Fluke followed Lauer's lead as she broadly attacked conservative commentators:
Serving as the arm of MSNBC which actually has a significant audience, Thursday’s NBC Nightly News promoted a left-wing effort to impugn and silence Rush Limbaugh. “A firestorm of outrage from women after a crude tirade from Rush Limbaugh and as the battle over birth control takes another turn,” anchor Brian Williams ominously teased his newscast.
Picking up a crusade pushed all day by MSNBC, Williams warned “some may find some of the comments in this next story offensive.” He claimed “there is a growing firestorm over comments made by Rush Limbaugh,” about a woman, Sandra Fluke, who testified in favor of forcing her Catholic college to pay for her contraception, and so “a lot of women are expressing their outrage.”
On Wednesday's NBC Today, chief White House correspondent Chuck Todd was looking for any excuse to be an Obama spokesman as made this declaration about the announced retirement of Maine Senator Olympia Snowe: "...she's serving as a personal testimonial to the President, who says there's no more centrist coalition inside the Republican Party." [Listen to the audio or watch the video after the jump]
On Tuesday, ABC World News anchor Diane Sawyer praised the liberal GOP legislator as, "The principled voice of reason in some of the most contentious debates in Washington..." and noted how fellow Maine Senator and Republican moderate Susan Collins was "absolutely devastated by this decision."
It’s been nearly three weeks since President Obama faced a political backlash over his plan to force religious institutions to bow to government bureaucrats when it came to supplying birth control coverage to their employees. Since then, the liberal media — led by the broadcast networks — have helped re-script the story to suit the President’s political needs. Instead of a story about the overreach of big government and violation of religious freedom, the networks are now spinning the birth control story as one about out-of-control conservatives, to the point of ignoring broad and continuing opposition — including a lawsuit by seven state attorneys general — to the President’s power grab.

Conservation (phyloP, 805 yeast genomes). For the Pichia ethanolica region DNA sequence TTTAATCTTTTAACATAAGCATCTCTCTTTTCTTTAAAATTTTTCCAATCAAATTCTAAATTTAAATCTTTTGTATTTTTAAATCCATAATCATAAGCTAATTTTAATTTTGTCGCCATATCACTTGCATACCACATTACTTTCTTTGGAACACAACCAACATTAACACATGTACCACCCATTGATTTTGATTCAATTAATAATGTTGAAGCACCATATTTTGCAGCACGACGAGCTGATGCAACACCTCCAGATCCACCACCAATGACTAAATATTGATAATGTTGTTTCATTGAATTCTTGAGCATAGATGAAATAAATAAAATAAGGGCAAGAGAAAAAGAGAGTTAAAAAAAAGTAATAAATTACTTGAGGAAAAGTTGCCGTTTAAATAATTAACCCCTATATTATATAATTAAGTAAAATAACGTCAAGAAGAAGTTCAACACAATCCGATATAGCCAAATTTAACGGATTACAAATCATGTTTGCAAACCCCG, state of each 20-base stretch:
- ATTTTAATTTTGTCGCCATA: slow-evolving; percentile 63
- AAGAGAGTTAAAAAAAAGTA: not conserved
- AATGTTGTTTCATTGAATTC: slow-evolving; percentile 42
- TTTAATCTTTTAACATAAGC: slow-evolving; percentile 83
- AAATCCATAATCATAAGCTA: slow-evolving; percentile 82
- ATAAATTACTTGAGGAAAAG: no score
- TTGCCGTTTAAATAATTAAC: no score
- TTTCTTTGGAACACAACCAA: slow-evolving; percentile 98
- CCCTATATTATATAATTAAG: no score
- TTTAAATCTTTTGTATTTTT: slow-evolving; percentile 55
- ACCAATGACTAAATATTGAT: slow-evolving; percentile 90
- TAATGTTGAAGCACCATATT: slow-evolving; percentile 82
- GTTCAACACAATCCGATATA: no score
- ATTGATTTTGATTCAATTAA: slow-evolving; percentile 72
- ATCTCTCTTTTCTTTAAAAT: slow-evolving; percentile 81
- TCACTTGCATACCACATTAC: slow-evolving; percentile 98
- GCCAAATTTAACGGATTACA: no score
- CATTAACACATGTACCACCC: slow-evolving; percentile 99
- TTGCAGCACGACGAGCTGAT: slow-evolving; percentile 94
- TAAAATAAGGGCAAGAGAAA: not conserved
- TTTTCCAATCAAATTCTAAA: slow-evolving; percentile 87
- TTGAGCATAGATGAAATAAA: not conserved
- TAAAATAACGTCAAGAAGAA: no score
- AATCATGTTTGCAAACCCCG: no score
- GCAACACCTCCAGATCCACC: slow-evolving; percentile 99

The MRC reviewed coverage from the ABC, CBS and NBC evening newscasts starting with Obama’s February 10 declaration of a unilateral “compromise” meant to end the controversy. Our analysis shows how the networks re-framed the story from one that was damaging to Obama into one that reporters thought would hurt his opponents:
While ABC's World News declared "a big chunk of the pain at the pump is Wall Street's fault" on Thursday, on NBC's Nightly News, anchor Brian Williams similarly announced: "The problem is gas prices are largely set by commodities traders, also known these days as speculators."
Correspondent Miguel Almaguer reported on "backlash from both sides of the register" as a sound bite played of Los Angeles gas station owner Andre Van Der Valk ranting: "Consumers should be very, very angry and very challenging of the oil companies. That's where it all starts."
Pretending the Obama administration did not intentionally turn birth control into a campaign issue with the ObamaCare insurance mandate, on Thursday's NBC Nightly News, anchor Brian Williams pleaded ignorance to viewers: "Birth control seems to have become, as one headline writer put it today, 'The Third Rail of American Politics Right Now,' and this happened really out of nowhere."
In the report that followed, correspondent Kelly O'Donnell described the issue as a "political fight over government's place in women's health and reproduction." She touted how discussion of the topic "prompted boos" at Wednesday's Republican debate, while receiving "rare applause at a Democrats-only staged hearing today. Set off by the outrage Democrats vented when Republicans called only men to testify last week on religious institutions and birth control."
In a gushing report on Wednesday's NBC Nightly News, correspondent Savannah Guthrie freely acknowledged how media coverage has been boosting President Obama this campaign season: "The commander in chief in song and in tune. It's getting to be a regular gig....spontaneous moments can give a president or candidate the kind of wall-to-wall goodwill coverage money can't buy."